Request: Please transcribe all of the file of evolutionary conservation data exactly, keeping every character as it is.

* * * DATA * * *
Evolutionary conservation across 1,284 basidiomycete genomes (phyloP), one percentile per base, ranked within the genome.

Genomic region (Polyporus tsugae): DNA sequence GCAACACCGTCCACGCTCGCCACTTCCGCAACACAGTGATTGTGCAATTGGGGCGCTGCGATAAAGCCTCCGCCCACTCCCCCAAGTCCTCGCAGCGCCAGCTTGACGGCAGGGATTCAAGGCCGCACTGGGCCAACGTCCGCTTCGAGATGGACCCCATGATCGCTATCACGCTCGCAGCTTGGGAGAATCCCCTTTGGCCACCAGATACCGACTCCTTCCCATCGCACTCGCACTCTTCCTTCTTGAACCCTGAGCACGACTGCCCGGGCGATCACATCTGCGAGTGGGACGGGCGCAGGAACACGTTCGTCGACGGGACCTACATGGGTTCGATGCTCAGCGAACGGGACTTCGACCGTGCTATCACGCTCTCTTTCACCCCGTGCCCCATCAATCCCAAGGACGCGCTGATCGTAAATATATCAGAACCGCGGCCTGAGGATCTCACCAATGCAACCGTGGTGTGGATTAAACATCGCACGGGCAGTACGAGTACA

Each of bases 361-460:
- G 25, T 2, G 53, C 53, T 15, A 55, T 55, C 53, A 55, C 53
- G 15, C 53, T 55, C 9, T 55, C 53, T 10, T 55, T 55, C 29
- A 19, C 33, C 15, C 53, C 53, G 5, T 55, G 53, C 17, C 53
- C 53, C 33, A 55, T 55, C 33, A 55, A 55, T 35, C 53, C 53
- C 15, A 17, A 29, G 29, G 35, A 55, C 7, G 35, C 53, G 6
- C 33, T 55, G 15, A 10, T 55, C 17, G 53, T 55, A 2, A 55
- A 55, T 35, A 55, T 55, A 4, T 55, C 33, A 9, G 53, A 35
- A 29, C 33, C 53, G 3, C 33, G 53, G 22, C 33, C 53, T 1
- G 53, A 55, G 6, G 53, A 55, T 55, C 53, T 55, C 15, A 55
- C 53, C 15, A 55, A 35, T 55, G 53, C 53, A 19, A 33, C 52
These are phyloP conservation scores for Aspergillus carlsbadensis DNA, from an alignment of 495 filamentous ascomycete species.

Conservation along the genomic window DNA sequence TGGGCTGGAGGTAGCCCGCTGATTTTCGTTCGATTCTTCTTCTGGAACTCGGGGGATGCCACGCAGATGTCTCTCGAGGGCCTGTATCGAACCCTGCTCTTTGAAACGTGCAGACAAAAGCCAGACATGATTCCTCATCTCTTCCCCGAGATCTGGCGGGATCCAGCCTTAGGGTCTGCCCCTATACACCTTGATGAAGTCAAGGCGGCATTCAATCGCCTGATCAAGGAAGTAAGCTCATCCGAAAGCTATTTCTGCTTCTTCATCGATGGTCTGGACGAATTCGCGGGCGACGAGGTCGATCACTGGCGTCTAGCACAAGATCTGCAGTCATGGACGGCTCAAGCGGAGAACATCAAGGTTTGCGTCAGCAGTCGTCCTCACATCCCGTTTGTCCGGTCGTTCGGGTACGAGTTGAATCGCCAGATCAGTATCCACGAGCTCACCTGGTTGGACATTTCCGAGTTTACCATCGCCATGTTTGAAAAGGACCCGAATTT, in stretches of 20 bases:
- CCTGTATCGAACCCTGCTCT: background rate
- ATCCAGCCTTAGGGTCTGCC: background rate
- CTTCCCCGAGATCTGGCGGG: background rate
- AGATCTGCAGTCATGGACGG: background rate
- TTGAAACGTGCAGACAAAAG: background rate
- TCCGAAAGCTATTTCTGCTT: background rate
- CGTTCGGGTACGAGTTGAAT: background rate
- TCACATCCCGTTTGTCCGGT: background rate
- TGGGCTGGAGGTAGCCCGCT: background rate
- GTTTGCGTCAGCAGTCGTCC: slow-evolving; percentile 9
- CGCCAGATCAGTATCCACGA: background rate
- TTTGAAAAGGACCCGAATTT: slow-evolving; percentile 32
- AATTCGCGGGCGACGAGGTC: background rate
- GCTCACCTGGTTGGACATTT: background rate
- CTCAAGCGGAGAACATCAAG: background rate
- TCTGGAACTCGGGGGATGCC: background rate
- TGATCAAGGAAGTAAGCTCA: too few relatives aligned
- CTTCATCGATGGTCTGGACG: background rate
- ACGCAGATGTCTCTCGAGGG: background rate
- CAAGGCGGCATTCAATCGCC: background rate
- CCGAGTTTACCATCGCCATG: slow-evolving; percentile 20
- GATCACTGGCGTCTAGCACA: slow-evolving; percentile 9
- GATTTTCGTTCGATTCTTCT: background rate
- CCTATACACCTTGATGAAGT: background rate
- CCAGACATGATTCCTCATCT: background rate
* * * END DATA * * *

Evolutionary conservation across 1,284 basidiomycete genomes (phyloP), one percentile per base, ranked within the genome.

Genomic region (Polyporus tsugae): DNA sequence GCAACACCGTCCACGCTCGCCACTTCCGCAACACAGTGATTGTGCAATTGGGGCGCTGCGATAAAGCCTCCGCCCACTCCCCCAAGTCCTCGCAGCGCCAGCTTGACGGCAGGGATTCAAGGCCGCACTGGGCCAACGTCCGCTTCGAGATGGACCCCATGATCGCTATCACGCTCGCAGCTTGGGAGAATCCCCTTTGGCCACCAGATACCGACTCCTTCCCATCGCACTCGCACTCTTCCTTCTTGAACCCTGAGCACGACTGCCCGGGCGATCACATCTGCGAGTGGGACGGGCGCAGGAACACGTTCGTCGACGGGACCTACATGGGTTCGATGCTCAGCGAACGGGACTTCGACCGTGCTATCACGCTCTCTTTCACCCCGTGCCCCATCAATCCCAAGGACGCGCTGATCGTAAATATATCAGAACCGCGGCCTGAGGATCTCACCAATGCAACCGTGGTGTGGATTAAACATCGCACGGGCAGTACGAGTACA

Each of bases 361-460:
- G 25, T 2, G 53, C 53, T 15, A 55, T 55, C 53, A 55, C 53
- G 15, C 53, T 55, C 9, T 55, C 53, T 10, T 55, T 55, C 29
- A 19, C 33, C 15, C 53, C 53, G 5, T 55, G 53, C 17, C 53
- C 53, C 33, A 55, T 55, C 33, A 55, A 55, T 35, C 53, C 53
- C 15, A 17, A 29, G 29, G 35, A 55, C 7, G 35, C 53, G 6
- C 33, T 55, G 15, A 10, T 55, C 17, G 53, T 55, A 2, A 55
- A 55, T 35, A 55, T 55, A 4, T 55, C 33, A 9, G 53, A 35
- A 29, C 33, C 53, G 3, C 33, G 53, G 22, C 33, C 53, T 1
- G 53, A 55, G 6, G 53, A 55, T 55, C 53, T 55, C 15, A 55
- C 53, C 15, A 55, A 35, T 55, G 53, C 53, A 19, A 33, C 52
These are phyloP conservation scores for Aspergillus carlsbadensis DNA, from an alignment of 495 filamentous ascomycete species.

Conservation along the genomic window DNA sequence TGGGCTGGAGGTAGCCCGCTGATTTTCGTTCGATTCTTCTTCTGGAACTCGGGGGATGCCACGCAGATGTCTCTCGAGGGCCTGTATCGAACCCTGCTCTTTGAAACGTGCAGACAAAAGCCAGACATGATTCCTCATCTCTTCCCCGAGATCTGGCGGGATCCAGCCTTAGGGTCTGCCCCTATACACCTTGATGAAGTCAAGGCGGCATTCAATCGCCTGATCAAGGAAGTAAGCTCATCCGAAAGCTATTTCTGCTTCTTCATCGATGGTCTGGACGAATTCGCGGGCGACGAGGTCGATCACTGGCGTCTAGCACAAGATCTGCAGTCATGGACGGCTCAAGCGGAGAACATCAAGGTTTGCGTCAGCAGTCGTCCTCACATCCCGTTTGTCCGGTCGTTCGGGTACGAGTTGAATCGCCAGATCAGTATCCACGAGCTCACCTGGTTGGACATTTCCGAGTTTACCATCGCCATGTTTGAAAAGGACCCGAATTT, in stretches of 20 bases:
- CCTGTATCGAACCCTGCTCT: background rate
- ATCCAGCCTTAGGGTCTGCC: background rate
- CTTCCCCGAGATCTGGCGGG: background rate
- AGATCTGCAGTCATGGACGG: background rate
- TTGAAACGTGCAGACAAAAG: background rate
- TCCGAAAGCTATTTCTGCTT: background rate
- CGTTCGGGTACGAGTTGAAT: background rate
- TCACATCCCGTTTGTCCGGT: background rate
- TGGGCTGGAGGTAGCCCGCT: background rate
- GTTTGCGTCAGCAGTCGTCC: slow-evolving; percentile 9
- CGCCAGATCAGTATCCACGA: background rate
- TTTGAAAAGGACCCGAATTT: slow-evolving; percentile 32
- AATTCGCGGGCGACGAGGTC: background rate
- GCTCACCTGGTTGGACATTT: background rate
- CTCAAGCGGAGAACATCAAG: background rate
- TCTGGAACTCGGGGGATGCC: background rate
- TGATCAAGGAAGTAAGCTCA: too few relatives aligned
- CTTCATCGATGGTCTGGACG: background rate
- ACGCAGATGTCTCTCGAGGG: background rate
- CAAGGCGGCATTCAATCGCC: background rate
- CCGAGTTTACCATCGCCATG: slow-evolving; percentile 20
- GATCACTGGCGTCTAGCACA: slow-evolving; percentile 9
- GATTTTCGTTCGATTCTTCT: background rate
- CCTATACACCTTGATGAAGT: background rate
- CCAGACATGATTCCTCATCT: background rate